Tuesday, October 16, 2007

Transhumanism and the End of Aging

Lifehacker covered a recent article in this issue of New Scientist (this is their death special!) about the transhumanist movement, specifically the use of various techniques to prolong human life--perhaps even indefinitely. Transhumanism, for the uninitiated, is basically a movement of cognitive scientists, biologists, computer scientists, philosophers, futurists, and regular old nutjobs which advocates the use of technology to transcend the inherent limitations of humanity. Depending on the focus of the transhumanist, these technologies can take the form of cognitive enhancements (e.g. implanting computer hardware into the brain to improve memory or cognition), physical improvements (think The Six Million Dollar Man), life extension (we'll get to that), or various other mechanical/biological fusions.

The focus of the New Scientist article is, as I said, on transhumanist solutions to "the aging problem," or (in short) death. If you think you detect a note of condescension in my tone, you're quite right (and quite perceptive)--I don't put much stock in this. My reasons, however, might not be quite what you're expecting. First, though, a bit about the actual solutions discussed.

Transhumanist ideas about combating aging seem to come in two basic flavors, which I'll call the "repair flavor" and the "upload flavor." The repair flavor, in a nutshell, advocates the use of genetic engineering and nano-level technology (such as self-replicating nanobots) to "repair" the damage done to the human body over time and keep it running indefinitely. Aubrey de Grey, University of Cambridge biotechnologist and beard enthusiast, compares such maintenance to the sort of preventative work an owner of a classic car does to keep it in working order, saying
"In the same way that we have 100 year old cars now that are working just as well as they did when they rolled off the production line ... similarly, once we become able to implement sufficiently comprehensive technologies, we'll be able to do the same for the human body [...] The people keeping these vintage cars on the road aren't doing anything more sophisticated now than they were 50 years ago, or even 30 years ago, when they were only two or three times as old as they were designed to be. Once you learn how to do sufficiently comprehensive maintenance, that is it. You keep the machine at a manageable level of damage, so to speak--a level that is not prejudicial to the functioning of the machine."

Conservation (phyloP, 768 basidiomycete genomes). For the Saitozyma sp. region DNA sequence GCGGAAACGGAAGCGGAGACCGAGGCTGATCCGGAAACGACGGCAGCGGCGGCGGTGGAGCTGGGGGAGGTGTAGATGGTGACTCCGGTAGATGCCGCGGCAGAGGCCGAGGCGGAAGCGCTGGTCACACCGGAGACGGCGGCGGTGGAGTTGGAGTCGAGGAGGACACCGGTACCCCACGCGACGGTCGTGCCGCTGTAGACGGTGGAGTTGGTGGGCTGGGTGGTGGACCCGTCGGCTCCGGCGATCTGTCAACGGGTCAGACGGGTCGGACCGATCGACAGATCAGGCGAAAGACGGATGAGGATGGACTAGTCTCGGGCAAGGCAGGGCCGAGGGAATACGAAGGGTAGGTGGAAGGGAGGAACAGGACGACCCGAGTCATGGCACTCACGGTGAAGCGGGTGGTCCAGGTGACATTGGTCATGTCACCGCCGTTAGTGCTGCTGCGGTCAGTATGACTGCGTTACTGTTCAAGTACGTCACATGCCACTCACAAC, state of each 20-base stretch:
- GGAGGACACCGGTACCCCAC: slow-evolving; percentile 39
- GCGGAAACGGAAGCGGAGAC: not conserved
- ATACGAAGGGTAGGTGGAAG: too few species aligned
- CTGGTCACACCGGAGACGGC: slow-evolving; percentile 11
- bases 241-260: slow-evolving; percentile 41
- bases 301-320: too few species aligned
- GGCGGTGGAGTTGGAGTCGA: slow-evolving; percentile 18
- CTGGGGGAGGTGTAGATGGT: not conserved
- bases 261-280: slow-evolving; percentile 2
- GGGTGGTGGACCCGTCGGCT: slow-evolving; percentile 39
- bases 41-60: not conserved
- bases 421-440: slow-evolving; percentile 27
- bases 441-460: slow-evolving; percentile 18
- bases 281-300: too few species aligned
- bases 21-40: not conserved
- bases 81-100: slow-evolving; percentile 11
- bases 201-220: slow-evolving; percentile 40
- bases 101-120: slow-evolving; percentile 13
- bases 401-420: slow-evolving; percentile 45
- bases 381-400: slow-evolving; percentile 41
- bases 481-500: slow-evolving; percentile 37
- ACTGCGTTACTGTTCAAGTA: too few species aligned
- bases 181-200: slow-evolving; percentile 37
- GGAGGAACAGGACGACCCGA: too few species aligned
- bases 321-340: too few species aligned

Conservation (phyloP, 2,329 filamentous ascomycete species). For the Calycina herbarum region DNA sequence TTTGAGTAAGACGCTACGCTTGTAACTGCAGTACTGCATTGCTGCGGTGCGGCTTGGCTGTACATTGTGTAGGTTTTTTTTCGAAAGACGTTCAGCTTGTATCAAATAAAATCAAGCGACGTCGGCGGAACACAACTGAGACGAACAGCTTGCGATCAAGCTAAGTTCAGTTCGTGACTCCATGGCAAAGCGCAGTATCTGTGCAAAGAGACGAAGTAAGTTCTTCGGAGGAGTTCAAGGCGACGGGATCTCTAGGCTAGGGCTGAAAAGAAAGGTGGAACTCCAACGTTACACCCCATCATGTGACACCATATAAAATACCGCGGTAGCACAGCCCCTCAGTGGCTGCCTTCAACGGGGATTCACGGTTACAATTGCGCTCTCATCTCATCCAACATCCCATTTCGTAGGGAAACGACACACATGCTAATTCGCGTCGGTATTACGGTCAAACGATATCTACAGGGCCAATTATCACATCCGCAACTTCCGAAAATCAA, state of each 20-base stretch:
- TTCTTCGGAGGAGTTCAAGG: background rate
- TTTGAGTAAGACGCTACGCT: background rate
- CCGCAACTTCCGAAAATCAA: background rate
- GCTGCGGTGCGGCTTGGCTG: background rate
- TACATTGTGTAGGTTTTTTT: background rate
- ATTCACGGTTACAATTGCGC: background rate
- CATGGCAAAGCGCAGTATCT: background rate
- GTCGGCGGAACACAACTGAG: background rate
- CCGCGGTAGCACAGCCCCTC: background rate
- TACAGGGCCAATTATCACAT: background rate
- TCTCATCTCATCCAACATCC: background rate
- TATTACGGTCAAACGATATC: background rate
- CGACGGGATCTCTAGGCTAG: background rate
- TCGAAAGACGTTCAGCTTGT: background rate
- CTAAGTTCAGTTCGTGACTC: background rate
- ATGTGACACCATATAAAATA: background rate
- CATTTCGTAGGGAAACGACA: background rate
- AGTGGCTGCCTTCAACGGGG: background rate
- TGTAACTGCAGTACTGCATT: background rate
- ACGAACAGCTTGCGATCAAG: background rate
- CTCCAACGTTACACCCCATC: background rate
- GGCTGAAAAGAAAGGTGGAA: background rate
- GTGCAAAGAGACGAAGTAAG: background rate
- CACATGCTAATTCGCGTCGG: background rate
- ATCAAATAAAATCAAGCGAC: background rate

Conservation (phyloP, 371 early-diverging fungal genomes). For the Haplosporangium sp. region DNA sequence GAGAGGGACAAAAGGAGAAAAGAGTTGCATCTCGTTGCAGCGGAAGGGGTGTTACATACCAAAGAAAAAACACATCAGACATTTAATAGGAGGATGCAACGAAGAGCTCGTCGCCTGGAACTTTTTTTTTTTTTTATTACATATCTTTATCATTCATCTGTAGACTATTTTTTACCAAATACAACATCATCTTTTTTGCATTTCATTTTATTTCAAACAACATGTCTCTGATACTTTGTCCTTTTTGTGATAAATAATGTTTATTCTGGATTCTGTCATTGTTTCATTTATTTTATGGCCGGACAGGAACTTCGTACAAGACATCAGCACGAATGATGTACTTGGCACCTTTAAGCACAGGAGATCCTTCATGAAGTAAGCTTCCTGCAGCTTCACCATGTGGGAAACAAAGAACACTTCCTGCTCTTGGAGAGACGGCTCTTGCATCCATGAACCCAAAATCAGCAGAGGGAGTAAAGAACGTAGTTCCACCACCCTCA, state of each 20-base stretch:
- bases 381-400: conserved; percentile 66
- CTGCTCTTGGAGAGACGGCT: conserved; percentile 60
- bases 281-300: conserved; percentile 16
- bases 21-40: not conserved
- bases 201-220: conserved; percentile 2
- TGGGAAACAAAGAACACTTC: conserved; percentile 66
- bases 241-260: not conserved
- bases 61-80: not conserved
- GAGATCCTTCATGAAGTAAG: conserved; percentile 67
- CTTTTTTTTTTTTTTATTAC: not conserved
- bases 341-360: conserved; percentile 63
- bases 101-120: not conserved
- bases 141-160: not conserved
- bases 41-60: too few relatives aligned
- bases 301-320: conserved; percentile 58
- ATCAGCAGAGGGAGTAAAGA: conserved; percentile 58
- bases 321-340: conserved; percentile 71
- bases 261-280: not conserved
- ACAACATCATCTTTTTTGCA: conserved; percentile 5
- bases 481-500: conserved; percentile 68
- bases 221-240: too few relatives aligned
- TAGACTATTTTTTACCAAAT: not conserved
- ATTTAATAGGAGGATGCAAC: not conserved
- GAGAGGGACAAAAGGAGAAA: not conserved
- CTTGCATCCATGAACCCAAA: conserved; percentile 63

This is an apt analogy, I think. The human body is, after all, nothing more (or less) than an organic machine produced by naturalistic (rather than intentional) processes. There's even some evidence to support the idea that this approach might be viable--Cynthia Kenyon, a biochemist at the University of California, San Francisco, seems to have developed a technique that can prolong the life of tiny worms called Caenorhabditis elegans by up to six times, the equivalent of giving a human a 400 year lifespan. While Dr. Kenyon's technique is rather simple (it seems to work by just inhibiting a single gene), and therefore unlikely to be as successful in humans (whose genomes are significantly more complex), it is a first step in the right direction. Thus, the idea that we might one day visit the hospital for gene therapy, inject tiny robots into our bloodstream to repair damaged cells, and live to see the turn of several centuries might actually be viable. Or it might not.

I have a deep and abiding mistrust for futurism--the path that future technology will take is notoriously hard to predict, and this is particularly true for bleeding edge technologies (like nanotechnology and bioengineering). If someone predicted the internet in its current form 20 years ago, we'd be impressed, but the groundwork was already well in place by 1987--certainly it would have been easier to foresee the internet as it is today from 1987 than to foresee the course of (say) quantum mechanics from 1800; the shift toward quantum mechanics (and away from Newtonian physics) represented such a new scientific paradigm, that foreseeing it would be nothing short of oracular. It seems to me that we're at a similar stage in our development of nanotechnology--while maybe the groundwork is already there, we're nowhere near as close to putting it into production as we were to putting together the modern internet in 1987.